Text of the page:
Recently, two mainstream economists (Identification in Macroeconomics Emi Nakamura and Jon Steinsson ´ ∗ Columbia University September 30, 2017) started their paper: “Any scientific enterprise needs to be grounded in solid empirical knowledge about the phenomenon in question. Milton Friedman put this well in his Nobel lecture in 1976: “In order to recommend a course of action to achieve an objective, we must first know whether that course of action will in fact promote the objective. Positive scientific knowledge that enables us to predict the consequences of a possible course of action is clearly a prerequisite for the normative judgment whether that course of action is desirable.” 

Sounds good, but unfortunately, “Many of the main empirical questions in macroeconomics are the same as they were 80 years ago when macroeconomics came into being as a separate sub-discipline of economics in the wake of the Great Depression. These are questions such as: What are the sources of business cycle fluctuations? How does monetary policy affect the economy? How does fiscal policy affect the economy? Why do some countries grow faster than others? Those new to our field or viewing it from afar may be tempted to ask: How can it be that after all this time we don’t know the answers to these questions?”  Indeed!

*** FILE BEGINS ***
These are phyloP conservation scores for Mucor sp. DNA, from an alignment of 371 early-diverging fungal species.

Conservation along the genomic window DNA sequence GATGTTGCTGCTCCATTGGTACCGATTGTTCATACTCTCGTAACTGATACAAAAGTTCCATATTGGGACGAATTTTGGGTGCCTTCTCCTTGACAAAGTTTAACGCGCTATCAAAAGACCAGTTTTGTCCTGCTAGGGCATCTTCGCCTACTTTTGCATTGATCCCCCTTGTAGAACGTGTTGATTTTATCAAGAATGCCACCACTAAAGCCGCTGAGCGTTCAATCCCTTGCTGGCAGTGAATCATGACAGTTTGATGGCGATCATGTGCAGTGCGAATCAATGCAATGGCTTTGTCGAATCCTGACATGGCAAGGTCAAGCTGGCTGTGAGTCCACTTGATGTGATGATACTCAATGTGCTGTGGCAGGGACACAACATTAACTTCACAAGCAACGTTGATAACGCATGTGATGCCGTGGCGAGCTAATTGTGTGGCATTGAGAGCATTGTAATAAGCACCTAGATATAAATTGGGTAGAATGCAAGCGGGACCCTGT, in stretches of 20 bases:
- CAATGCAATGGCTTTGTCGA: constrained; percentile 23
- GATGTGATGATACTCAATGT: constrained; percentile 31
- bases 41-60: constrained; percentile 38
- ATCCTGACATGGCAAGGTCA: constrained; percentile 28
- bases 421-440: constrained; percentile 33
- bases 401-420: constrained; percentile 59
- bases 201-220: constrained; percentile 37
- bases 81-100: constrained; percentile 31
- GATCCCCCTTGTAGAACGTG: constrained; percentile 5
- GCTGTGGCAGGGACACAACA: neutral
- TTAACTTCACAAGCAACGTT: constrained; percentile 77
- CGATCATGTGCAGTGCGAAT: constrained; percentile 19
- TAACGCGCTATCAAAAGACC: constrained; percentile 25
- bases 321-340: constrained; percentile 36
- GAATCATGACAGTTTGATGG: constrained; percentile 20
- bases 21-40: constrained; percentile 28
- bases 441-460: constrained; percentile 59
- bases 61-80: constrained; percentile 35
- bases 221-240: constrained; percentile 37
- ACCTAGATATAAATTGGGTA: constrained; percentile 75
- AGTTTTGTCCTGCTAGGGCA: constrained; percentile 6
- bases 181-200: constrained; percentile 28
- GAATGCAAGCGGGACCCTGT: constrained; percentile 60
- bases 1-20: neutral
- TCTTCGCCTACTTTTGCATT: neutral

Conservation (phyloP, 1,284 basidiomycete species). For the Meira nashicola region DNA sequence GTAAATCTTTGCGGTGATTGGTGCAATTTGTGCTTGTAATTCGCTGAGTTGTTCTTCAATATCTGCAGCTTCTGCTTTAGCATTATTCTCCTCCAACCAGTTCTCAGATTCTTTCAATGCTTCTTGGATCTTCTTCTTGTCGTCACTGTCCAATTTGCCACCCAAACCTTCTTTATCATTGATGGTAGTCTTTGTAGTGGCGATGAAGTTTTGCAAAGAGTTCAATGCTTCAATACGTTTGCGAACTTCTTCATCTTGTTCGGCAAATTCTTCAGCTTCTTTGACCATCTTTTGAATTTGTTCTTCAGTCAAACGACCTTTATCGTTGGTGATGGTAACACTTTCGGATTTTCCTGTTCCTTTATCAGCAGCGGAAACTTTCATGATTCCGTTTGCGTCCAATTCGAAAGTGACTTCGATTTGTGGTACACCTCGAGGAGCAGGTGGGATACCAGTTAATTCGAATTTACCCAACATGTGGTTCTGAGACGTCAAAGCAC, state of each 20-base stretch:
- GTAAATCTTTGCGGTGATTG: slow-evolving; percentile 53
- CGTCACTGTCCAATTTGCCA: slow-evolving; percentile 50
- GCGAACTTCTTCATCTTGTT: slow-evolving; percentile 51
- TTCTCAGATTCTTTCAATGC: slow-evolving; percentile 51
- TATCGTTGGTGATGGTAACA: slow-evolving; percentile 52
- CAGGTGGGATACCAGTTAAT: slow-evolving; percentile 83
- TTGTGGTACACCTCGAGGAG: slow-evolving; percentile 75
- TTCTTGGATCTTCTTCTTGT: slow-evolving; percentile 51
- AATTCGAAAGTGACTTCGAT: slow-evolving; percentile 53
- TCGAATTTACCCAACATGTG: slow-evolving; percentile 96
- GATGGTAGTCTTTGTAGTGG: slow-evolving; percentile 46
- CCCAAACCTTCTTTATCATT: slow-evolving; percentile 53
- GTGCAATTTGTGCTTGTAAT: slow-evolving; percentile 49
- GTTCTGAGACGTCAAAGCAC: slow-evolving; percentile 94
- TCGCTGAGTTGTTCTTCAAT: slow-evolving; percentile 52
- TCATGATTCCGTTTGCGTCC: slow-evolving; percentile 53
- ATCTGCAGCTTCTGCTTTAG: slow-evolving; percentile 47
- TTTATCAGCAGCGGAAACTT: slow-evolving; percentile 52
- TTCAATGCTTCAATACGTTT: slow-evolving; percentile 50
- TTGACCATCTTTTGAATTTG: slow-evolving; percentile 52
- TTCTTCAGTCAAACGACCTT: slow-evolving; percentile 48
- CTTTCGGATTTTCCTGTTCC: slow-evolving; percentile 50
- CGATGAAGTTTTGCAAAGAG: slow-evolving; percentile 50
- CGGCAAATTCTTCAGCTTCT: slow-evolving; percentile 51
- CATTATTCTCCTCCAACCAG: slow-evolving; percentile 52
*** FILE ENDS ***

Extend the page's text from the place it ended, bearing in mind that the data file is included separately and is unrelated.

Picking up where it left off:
However, the authors remain optimistic.  For them, the problem is not that economists are locked into an apologia for the capitalist system, but that it is difficult to ‘identify’ the right variables in any causal analysis.  In other words, economics is a positivist science like physics but it is just  behind in its understanding of ‘the economy’ compared to physics because of the extra difficulty in empirical work.